Should a doctor tell his patients the truth - whatever the cost? Harry Branksome, brilliant surgeon, is dedicated to the truth, no matter whom it hurts.
Surgeon Harry Branksome is a bore. He has stripped himself of all emotion, all kindnesses. He treats both patients and colleagues with either brutal indifference or savage rudeness. This is the way he has chosen to live. The way that helps him bear the heavy responsibility of having men's lives in his hands.
A superb technician at the operating table, he has become unfeeling, ill-mannered and unsympathetic in all his personal relationships. The key to A Matter of Principle is whether or not Branksome's brilliance as a surgeon will continue to outweigh his deficiencies as a human being, and whether or not he can survive the political intrigues at the large London teaching hospital where he works without a radical alteration to his approach.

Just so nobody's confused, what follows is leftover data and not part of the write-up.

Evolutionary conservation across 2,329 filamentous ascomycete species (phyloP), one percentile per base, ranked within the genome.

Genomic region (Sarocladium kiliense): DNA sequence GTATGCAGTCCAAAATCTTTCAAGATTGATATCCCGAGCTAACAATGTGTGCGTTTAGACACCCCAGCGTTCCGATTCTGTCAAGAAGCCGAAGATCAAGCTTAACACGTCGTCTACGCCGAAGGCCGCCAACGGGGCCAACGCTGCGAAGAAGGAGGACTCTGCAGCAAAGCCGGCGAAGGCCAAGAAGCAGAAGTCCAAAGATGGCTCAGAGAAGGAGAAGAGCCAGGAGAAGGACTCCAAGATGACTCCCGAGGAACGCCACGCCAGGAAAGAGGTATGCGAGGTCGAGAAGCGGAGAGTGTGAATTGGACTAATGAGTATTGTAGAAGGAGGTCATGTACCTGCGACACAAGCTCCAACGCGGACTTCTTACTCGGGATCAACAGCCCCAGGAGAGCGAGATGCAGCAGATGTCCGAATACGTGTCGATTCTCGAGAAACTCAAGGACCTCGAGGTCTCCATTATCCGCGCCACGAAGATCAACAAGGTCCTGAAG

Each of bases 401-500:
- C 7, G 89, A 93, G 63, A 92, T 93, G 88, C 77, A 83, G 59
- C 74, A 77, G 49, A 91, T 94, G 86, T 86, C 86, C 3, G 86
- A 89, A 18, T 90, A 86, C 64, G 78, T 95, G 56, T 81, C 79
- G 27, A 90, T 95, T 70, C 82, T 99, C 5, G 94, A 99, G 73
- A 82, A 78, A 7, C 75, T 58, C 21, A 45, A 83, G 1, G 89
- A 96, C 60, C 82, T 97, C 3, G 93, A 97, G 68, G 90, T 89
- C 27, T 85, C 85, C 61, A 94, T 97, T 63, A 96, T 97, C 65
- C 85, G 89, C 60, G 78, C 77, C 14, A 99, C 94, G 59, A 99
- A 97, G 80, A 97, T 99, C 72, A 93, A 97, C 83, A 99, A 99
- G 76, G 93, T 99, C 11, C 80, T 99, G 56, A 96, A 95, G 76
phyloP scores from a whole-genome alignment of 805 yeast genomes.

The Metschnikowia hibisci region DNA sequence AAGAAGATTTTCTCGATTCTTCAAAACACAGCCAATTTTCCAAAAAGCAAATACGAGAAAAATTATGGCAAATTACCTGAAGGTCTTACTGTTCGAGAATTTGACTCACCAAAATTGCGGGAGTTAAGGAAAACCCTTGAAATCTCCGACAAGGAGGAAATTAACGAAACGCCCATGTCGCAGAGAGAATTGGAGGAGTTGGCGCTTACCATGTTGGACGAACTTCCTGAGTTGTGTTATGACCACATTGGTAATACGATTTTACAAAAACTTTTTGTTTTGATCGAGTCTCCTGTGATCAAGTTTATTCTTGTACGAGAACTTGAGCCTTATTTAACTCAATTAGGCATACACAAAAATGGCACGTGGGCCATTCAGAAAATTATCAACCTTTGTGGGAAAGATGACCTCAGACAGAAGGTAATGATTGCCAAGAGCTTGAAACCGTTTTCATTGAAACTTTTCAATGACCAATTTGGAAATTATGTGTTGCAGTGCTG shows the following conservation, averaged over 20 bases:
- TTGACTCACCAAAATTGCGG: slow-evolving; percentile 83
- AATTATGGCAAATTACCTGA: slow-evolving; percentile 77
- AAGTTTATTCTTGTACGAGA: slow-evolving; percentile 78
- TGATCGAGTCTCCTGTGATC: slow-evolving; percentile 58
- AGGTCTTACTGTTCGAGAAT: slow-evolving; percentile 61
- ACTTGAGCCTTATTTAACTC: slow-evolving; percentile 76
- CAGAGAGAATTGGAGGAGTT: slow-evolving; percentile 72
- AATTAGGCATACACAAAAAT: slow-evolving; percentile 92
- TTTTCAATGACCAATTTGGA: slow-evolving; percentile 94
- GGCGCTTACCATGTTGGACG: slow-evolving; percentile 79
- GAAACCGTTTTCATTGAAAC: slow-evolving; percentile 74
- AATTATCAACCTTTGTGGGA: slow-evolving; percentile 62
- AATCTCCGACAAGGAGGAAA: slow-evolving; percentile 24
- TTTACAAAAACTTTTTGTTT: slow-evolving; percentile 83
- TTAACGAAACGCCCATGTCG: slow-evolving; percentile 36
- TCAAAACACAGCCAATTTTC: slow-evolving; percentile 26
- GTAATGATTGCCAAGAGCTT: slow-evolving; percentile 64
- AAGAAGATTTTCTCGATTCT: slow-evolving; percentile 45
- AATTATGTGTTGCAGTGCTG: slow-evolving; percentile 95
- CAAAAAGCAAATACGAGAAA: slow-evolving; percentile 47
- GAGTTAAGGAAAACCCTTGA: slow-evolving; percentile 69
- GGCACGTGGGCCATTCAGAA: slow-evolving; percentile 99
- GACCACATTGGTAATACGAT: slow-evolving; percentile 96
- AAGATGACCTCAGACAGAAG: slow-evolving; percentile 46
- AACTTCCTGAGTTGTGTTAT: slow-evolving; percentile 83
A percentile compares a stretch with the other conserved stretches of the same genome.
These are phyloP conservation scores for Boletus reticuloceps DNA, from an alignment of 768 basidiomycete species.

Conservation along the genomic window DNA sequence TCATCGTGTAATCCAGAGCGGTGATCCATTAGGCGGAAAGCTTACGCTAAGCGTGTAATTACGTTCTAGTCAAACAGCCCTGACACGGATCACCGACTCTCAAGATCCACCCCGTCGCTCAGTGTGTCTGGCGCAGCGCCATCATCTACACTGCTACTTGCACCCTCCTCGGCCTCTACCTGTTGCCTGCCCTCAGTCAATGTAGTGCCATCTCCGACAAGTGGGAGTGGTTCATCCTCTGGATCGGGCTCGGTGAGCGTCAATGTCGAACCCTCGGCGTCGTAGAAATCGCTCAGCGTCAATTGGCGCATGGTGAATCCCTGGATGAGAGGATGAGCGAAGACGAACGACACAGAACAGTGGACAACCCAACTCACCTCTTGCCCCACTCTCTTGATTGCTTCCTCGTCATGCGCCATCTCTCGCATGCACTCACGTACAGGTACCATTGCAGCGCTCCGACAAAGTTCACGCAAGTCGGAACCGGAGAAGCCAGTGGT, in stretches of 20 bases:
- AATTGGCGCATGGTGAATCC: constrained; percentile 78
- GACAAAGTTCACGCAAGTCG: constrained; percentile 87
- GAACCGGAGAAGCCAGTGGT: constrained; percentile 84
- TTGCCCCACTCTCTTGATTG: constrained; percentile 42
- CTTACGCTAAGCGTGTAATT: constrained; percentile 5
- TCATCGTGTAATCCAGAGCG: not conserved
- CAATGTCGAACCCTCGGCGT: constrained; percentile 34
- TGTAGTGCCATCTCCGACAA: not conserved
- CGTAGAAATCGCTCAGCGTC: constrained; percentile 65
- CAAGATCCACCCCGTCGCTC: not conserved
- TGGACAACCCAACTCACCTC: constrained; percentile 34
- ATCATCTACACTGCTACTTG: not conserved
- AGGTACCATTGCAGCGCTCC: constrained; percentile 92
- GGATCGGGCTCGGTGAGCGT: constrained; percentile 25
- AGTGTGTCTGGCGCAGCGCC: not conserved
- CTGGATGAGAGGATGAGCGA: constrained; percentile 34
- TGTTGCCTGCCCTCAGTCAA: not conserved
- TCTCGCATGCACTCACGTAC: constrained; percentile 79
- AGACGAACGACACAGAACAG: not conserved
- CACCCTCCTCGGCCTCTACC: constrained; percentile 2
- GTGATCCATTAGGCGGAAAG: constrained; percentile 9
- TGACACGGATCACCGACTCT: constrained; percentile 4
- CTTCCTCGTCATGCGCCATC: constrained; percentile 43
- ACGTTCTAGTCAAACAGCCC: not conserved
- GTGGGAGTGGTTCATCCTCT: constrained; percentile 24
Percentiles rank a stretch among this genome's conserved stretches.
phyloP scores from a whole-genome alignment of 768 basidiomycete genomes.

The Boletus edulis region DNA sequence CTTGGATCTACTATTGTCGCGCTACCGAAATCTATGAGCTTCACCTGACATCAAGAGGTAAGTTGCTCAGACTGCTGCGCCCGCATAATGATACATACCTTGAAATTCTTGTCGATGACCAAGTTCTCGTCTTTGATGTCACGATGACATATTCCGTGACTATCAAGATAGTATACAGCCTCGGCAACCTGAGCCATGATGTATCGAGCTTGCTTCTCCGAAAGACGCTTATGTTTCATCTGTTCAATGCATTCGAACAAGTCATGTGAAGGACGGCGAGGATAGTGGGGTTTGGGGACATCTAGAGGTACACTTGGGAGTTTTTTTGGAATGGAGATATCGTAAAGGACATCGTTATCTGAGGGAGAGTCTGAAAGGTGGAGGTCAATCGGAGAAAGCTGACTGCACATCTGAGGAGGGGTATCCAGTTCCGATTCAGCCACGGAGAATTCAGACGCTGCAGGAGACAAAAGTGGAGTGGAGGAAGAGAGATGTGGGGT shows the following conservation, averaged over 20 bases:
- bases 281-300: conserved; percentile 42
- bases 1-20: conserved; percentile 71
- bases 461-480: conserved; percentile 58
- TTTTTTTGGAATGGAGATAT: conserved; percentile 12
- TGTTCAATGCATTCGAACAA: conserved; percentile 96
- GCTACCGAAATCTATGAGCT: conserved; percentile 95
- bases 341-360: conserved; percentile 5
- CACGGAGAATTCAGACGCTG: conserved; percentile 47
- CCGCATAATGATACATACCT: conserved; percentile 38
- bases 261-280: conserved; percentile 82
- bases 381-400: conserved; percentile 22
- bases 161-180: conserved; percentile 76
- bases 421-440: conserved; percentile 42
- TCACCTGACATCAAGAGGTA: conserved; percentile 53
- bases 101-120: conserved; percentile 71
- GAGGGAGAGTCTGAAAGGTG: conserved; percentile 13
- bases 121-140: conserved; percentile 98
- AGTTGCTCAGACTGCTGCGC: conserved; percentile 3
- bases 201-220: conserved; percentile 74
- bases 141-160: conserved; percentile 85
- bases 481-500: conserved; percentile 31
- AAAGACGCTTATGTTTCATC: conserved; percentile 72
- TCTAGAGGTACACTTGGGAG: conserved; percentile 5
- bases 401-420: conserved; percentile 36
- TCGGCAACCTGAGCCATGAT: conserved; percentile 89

Branksome's character was quite a problem for Charles Gray, who played the part. "I started off rehearsals by trying to give Branksome a bit of charm, in spite of the way he behaved. But that made it difficult for everyone to say what a pig he was - and tended to slow up the pace. So I decided to act him as the boor he undoubtedly is."
In the even more thankless part of the rather pathetic woman who loves Branksome was Pamela Brown. "It's not the sort of part I'd want to do on stage," she told TV Times. "But on television there is more opportunity to register emotions in close-up."
A Matter of Principle was adapted for television by John Clark from the book 'A Lady's Hand' by Edward Candy. Candy was the pen-name for Mrs B. A. Neville, herself a doctor. "I picked the pen-name because I started writing detective stories and felt a man's name more suitable," she said. "I didn't want to be thought of as a writer of women's books. The play is a story about people who could be in any profession. I set it in a teaching hospital because I was trained in one and knew I wouldn't make mistakes in the detail."
An ATV Network Production by H. M. Tennent shown in the Play of the Week strand at 9:15 - 10:40pm on Tuesday September 11th 1962.
Published on April 3rd, 2020. Written by Based on original TV Times article and adapted for Television Heaven.